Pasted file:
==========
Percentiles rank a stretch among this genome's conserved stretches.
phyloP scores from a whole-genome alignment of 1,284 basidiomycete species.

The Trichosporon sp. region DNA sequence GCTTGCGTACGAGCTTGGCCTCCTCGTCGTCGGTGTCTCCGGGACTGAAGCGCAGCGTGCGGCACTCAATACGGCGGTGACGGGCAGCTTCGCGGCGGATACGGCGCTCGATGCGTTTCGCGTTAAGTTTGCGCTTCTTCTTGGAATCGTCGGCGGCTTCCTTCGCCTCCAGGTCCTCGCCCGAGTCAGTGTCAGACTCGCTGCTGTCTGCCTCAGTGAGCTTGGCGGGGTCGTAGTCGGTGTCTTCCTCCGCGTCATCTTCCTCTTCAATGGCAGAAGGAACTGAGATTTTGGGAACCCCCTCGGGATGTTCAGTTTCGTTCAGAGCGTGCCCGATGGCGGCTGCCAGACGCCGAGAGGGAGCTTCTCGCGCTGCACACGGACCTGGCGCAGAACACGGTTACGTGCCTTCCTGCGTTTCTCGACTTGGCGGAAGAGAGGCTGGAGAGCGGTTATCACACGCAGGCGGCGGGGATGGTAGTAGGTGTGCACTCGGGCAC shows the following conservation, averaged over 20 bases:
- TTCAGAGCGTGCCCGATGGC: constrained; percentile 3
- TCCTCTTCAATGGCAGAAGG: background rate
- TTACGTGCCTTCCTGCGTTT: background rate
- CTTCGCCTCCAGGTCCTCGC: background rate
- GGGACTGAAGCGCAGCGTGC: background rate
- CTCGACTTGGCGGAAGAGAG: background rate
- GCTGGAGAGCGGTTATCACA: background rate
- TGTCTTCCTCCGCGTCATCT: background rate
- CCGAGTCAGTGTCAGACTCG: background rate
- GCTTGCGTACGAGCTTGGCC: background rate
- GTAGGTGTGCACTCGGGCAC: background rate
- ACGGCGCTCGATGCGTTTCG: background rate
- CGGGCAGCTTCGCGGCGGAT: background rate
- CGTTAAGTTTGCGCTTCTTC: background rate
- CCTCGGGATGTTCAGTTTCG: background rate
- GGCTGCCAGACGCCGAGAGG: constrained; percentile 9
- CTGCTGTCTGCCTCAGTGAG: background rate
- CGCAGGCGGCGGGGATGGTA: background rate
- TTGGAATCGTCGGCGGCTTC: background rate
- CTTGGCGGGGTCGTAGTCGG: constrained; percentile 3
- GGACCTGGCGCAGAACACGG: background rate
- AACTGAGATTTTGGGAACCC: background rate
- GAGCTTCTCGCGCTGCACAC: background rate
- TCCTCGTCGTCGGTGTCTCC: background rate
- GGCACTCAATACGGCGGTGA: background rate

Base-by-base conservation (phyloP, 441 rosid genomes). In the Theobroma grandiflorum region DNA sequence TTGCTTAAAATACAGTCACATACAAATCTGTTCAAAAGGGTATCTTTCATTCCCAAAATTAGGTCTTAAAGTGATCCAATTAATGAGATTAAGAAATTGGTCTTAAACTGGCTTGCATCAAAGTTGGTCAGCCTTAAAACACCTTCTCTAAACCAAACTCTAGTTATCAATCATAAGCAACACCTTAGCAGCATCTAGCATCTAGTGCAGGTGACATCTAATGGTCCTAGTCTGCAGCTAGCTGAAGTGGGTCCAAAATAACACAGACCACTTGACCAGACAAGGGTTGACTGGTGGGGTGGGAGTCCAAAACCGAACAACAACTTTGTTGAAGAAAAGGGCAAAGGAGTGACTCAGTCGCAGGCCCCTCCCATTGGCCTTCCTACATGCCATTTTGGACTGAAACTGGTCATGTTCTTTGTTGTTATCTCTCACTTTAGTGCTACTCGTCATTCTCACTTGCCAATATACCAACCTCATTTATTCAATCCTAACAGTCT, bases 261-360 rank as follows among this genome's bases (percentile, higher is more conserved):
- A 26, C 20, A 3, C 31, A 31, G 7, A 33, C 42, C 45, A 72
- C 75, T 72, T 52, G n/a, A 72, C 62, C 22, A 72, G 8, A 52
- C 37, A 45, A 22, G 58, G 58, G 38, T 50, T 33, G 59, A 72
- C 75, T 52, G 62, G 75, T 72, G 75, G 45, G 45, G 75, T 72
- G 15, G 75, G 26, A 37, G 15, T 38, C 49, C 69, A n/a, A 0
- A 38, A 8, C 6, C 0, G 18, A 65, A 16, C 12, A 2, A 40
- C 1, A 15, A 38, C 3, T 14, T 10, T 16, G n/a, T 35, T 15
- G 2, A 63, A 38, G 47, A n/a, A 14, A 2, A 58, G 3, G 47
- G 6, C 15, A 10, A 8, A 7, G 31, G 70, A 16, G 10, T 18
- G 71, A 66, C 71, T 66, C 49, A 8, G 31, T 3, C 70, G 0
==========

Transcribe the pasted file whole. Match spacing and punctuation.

Percentiles rank a stretch among this genome's conserved stretches.
phyloP scores from a whole-genome alignment of 1,284 basidiomycete species.

The Trichosporon sp. region DNA sequence GCTTGCGTACGAGCTTGGCCTCCTCGTCGTCGGTGTCTCCGGGACTGAAGCGCAGCGTGCGGCACTCAATACGGCGGTGACGGGCAGCTTCGCGGCGGATACGGCGCTCGATGCGTTTCGCGTTAAGTTTGCGCTTCTTCTTGGAATCGTCGGCGGCTTCCTTCGCCTCCAGGTCCTCGCCCGAGTCAGTGTCAGACTCGCTGCTGTCTGCCTCAGTGAGCTTGGCGGGGTCGTAGTCGGTGTCTTCCTCCGCGTCATCTTCCTCTTCAATGGCAGAAGGAACTGAGATTTTGGGAACCCCCTCGGGATGTTCAGTTTCGTTCAGAGCGTGCCCGATGGCGGCTGCCAGACGCCGAGAGGGAGCTTCTCGCGCTGCACACGGACCTGGCGCAGAACACGGTTACGTGCCTTCCTGCGTTTCTCGACTTGGCGGAAGAGAGGCTGGAGAGCGGTTATCACACGCAGGCGGCGGGGATGGTAGTAGGTGTGCACTCGGGCAC shows the following conservation, averaged over 20 bases:
- TTCAGAGCGTGCCCGATGGC: constrained; percentile 3
- TCCTCTTCAATGGCAGAAGG: background rate
- TTACGTGCCTTCCTGCGTTT: background rate
- CTTCGCCTCCAGGTCCTCGC: background rate
- GGGACTGAAGCGCAGCGTGC: background rate
- CTCGACTTGGCGGAAGAGAG: background rate
- GCTGGAGAGCGGTTATCACA: background rate
- TGTCTTCCTCCGCGTCATCT: background rate
- CCGAGTCAGTGTCAGACTCG: background rate
- GCTTGCGTACGAGCTTGGCC: background rate
- GTAGGTGTGCACTCGGGCAC: background rate
- ACGGCGCTCGATGCGTTTCG: background rate
- CGGGCAGCTTCGCGGCGGAT: background rate
- CGTTAAGTTTGCGCTTCTTC: background rate
- CCTCGGGATGTTCAGTTTCG: background rate
- GGCTGCCAGACGCCGAGAGG: constrained; percentile 9
- CTGCTGTCTGCCTCAGTGAG: background rate
- CGCAGGCGGCGGGGATGGTA: background rate
- TTGGAATCGTCGGCGGCTTC: background rate
- CTTGGCGGGGTCGTAGTCGG: constrained; percentile 3
- GGACCTGGCGCAGAACACGG: background rate
- AACTGAGATTTTGGGAACCC: background rate
- GAGCTTCTCGCGCTGCACAC: background rate
- TCCTCGTCGTCGGTGTCTCC: background rate
- GGCACTCAATACGGCGGTGA: background rate

Base-by-base conservation (phyloP, 441 rosid genomes). In the Theobroma grandiflorum region DNA sequence TTGCTTAAAATACAGTCACATACAAATCTGTTCAAAAGGGTATCTTTCATTCCCAAAATTAGGTCTTAAAGTGATCCAATTAATGAGATTAAGAAATTGGTCTTAAACTGGCTTGCATCAAAGTTGGTCAGCCTTAAAACACCTTCTCTAAACCAAACTCTAGTTATCAATCATAAGCAACACCTTAGCAGCATCTAGCATCTAGTGCAGGTGACATCTAATGGTCCTAGTCTGCAGCTAGCTGAAGTGGGTCCAAAATAACACAGACCACTTGACCAGACAAGGGTTGACTGGTGGGGTGGGAGTCCAAAACCGAACAACAACTTTGTTGAAGAAAAGGGCAAAGGAGTGACTCAGTCGCAGGCCCCTCCCATTGGCCTTCCTACATGCCATTTTGGACTGAAACTGGTCATGTTCTTTGTTGTTATCTCTCACTTTAGTGCTACTCGTCATTCTCACTTGCCAATATACCAACCTCATTTATTCAATCCTAACAGTCT, bases 261-360 rank as follows among this genome's bases (percentile, higher is more conserved):
- A 26, C 20, A 3, C 31, A 31, G 7, A 33, C 42, C 45, A 72
- C 75, T 72, T 52, G n/a, A 72, C 62, C 22, A 72, G 8, A 52
- C 37, A 45, A 22, G 58, G 58, G 38, T 50, T 33, G 59, A 72
- C 75, T 52, G 62, G 75, T 72, G 75, G 45, G 45, G 75, T 72
- G 15, G 75, G 26, A 37, G 15, T 38, C 49, C 69, A n/a, A 0
- A 38, A 8, C 6, C 0, G 18, A 65, A 16, C 12, A 2, A 40
- C 1, A 15, A 38, C 3, T 14, T 10, T 16, G n/a, T 35, T 15
- G 2, A 63, A 38, G 47, A n/a, A 14, A 2, A 58, G 3, G 47
- G 6, C 15, A 10, A 8, A 7, G 31, G 70, A 16, G 10, T 18
- G 71, A 66, C 71, T 66, C 49, A 8, G 31, T 3, C 70, G 0